Droughts have revived interest in the use of polymers as soil amendments for reducing the irrigation requirements of turf. The term “polymer” covers a lot of territory. The crystalline polymers promoted for landscape uses are most commonly either starch-based (which last about a year in the soil) or polyacrylamide-based (very long-lasting).
A CSU field study on Kentucky bluegrass and tall fescue conducted in the early 90’s could find no advantage to using polyacrylamidepolymers as soil amendments. They did not provide maintenance of green turf with the use of less frequent irrigation or lesser amounts of water, and did not delay the onset of dormancy when water was withheld. Further, dormant turf did not green up more quickly when watering was resumed. These findings held true even when very high rates were used. Municipalities, golf courses, and other users of polymers have generally reached the same conclusions regarding their effectiveness at water retention on turf areas.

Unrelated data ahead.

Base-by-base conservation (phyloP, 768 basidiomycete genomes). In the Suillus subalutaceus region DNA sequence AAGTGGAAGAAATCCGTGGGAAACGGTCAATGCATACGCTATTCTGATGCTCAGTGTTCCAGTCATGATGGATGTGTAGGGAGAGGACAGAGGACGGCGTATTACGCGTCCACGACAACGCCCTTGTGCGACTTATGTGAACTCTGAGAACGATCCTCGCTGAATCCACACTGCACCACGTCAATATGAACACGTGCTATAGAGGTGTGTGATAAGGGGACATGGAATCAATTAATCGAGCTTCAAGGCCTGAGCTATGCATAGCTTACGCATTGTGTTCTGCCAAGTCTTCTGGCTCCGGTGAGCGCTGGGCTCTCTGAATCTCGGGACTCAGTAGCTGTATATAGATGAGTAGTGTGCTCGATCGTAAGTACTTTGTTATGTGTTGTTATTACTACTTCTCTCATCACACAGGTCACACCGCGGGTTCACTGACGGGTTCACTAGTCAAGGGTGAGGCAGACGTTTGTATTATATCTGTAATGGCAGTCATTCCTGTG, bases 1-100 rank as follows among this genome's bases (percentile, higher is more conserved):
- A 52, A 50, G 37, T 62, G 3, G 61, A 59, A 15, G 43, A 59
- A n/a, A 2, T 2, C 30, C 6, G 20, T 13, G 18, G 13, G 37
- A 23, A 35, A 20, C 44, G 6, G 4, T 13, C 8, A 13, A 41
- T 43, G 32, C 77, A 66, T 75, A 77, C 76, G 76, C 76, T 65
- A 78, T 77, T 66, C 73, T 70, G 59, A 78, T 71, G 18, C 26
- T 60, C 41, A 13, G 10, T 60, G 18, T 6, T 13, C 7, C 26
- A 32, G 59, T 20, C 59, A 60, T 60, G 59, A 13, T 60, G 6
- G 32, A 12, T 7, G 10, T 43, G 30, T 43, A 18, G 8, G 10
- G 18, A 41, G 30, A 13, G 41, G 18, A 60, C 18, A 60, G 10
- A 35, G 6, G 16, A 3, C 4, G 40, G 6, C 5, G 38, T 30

Some companies that market these materials for existing landscapes inject the polymer crystals into the soil. The injection equipment often does an admirable job of aeration and cultivation, leading customers to believe that the polymers are the reason for increased lawn quality. Regular soil aeration increases rooting and water infiltration. This enhances water use efficiency and ultimately raises lawn quality.
It should be noted that using crystal-type polymers in hanging baskets and in some container plantings can reduce the frequency and/or amount of watering needed to keep plants healthy, depending on the size, location, and type of container.
For more information, see the following Colorado State University Extension fact sheet(s).
For more information, see the following Planttalk Colorado™ script(s).